Getting Organized

Seconds Can Count So Be Prepared

With winter in full swing and the Sportshow season underway it is important for anglers to start thinking about getting organized for the season. This is the time of year to look over all your equipment and replace or repair fishing tools for the upcoming season. One of the first places that I begin to organize is my tackle box.

Tackle boxes come in all sizes and shapes for a variety of needs and provide function with stylish design. Flambeau has come up with soft box designs that allow you to add more or exchange the boxes. When I am fishing for crappies I want to take maybe two boxes of jigs, but I surely don't want to take along all my crankbaits especially my musky ones. I then can slide out my box that has all the crankbaits and put in my boxes that have all the crappie jigs. While fishing for walleyes I can take along a jig box that has all sizes and colors neatly organized in their proper place. I might also decided to take along two crankbait boxes and a box that has all my Lindy Rigs, spinners and No Snagg weights for those finicky walleyes.



Walleye Sale

These smaller clear finished boxes make the identification of their contents easy and quick when I have to select in a hurry. They also make sense in the aspect that I don't have to have that old box like my dad's. You know the one I am talking about. It weighed about fifty pounds and when you opened it, it grew with length and different levels so it took up the entire length of the floor between the seats. All the tackle that dad and I had purchased over the years was contain in that box. Some of the tackle was in need of repair, but it still had a place in the box next to all the other tackle that was housed there.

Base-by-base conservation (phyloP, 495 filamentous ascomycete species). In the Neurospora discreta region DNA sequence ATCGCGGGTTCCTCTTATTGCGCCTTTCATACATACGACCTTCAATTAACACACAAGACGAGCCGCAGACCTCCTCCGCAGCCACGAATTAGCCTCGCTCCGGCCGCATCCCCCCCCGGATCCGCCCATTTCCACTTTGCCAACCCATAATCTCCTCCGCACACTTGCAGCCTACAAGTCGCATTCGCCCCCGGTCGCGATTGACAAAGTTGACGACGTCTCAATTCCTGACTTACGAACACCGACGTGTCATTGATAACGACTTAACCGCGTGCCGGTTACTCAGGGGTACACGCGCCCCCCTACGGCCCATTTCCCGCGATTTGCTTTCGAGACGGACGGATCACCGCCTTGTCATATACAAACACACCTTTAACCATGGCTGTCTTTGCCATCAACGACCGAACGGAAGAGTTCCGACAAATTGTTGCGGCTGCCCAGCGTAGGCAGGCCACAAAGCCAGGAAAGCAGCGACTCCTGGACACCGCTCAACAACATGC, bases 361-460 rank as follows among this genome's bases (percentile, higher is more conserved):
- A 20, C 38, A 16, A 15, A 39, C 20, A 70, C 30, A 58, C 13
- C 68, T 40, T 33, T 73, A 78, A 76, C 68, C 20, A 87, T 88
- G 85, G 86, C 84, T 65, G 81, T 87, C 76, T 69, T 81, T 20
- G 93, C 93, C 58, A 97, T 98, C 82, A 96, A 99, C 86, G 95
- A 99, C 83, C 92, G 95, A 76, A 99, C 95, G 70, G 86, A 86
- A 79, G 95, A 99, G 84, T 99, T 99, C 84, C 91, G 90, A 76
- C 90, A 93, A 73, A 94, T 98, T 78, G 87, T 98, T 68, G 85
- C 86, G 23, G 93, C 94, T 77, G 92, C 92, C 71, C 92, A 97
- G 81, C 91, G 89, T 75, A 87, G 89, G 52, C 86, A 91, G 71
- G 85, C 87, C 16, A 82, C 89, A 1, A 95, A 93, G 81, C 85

Getting ready for this fishing season spend some time going through your tackle box and maybe it is a good time to get a new box. Check all the compartments and remove all the lures and set them aside so you can wipe out the box itself and let it dry. Don't use chemicals or industrial cleans, a damp rag will clean up most of the plastic boxes that have been out there for over twenty years. Then inspect your baits and lures. Do they need to have new hooks put on them? I either replace my hooks from the original box or when needed repair with VMC hooks. How sharp are those hooks? Now is the time to touch them up with a file and get them sharp for the up coming season.

As long as you are touching up some of your tackle you should spend sometime refurbishing your reels. I might need to replace a bail spring or a handle or just take my extra spools that come with my Shimano reels and pre-spool them. I will pre-spool my spinning reels with Stren Hi-Vis green in 6 or 8 lb. test and pre-spool my Shimano Calais and Castaic baitcasters with 10 lb. test original Stren Lo-Vis green.

One thing that is very important when spooling up line in the winter is to make sure that you know what line is on each spool. You can mark them by attaching a tag to the line telling you what pound test is on the line. Why is this important? Well if you look at any of the new dive charts that just came out, you will quickly discover that if you change the diameter of the line your lures will ride higher in the strike zone. For trolling I use 10# Stren exclusively as it is strong and I can utilize the dive curves.

When was the last time you gave your fishing rod the once over? Chances are that it was at the very start of the season, and how many times have you been on the water since that time?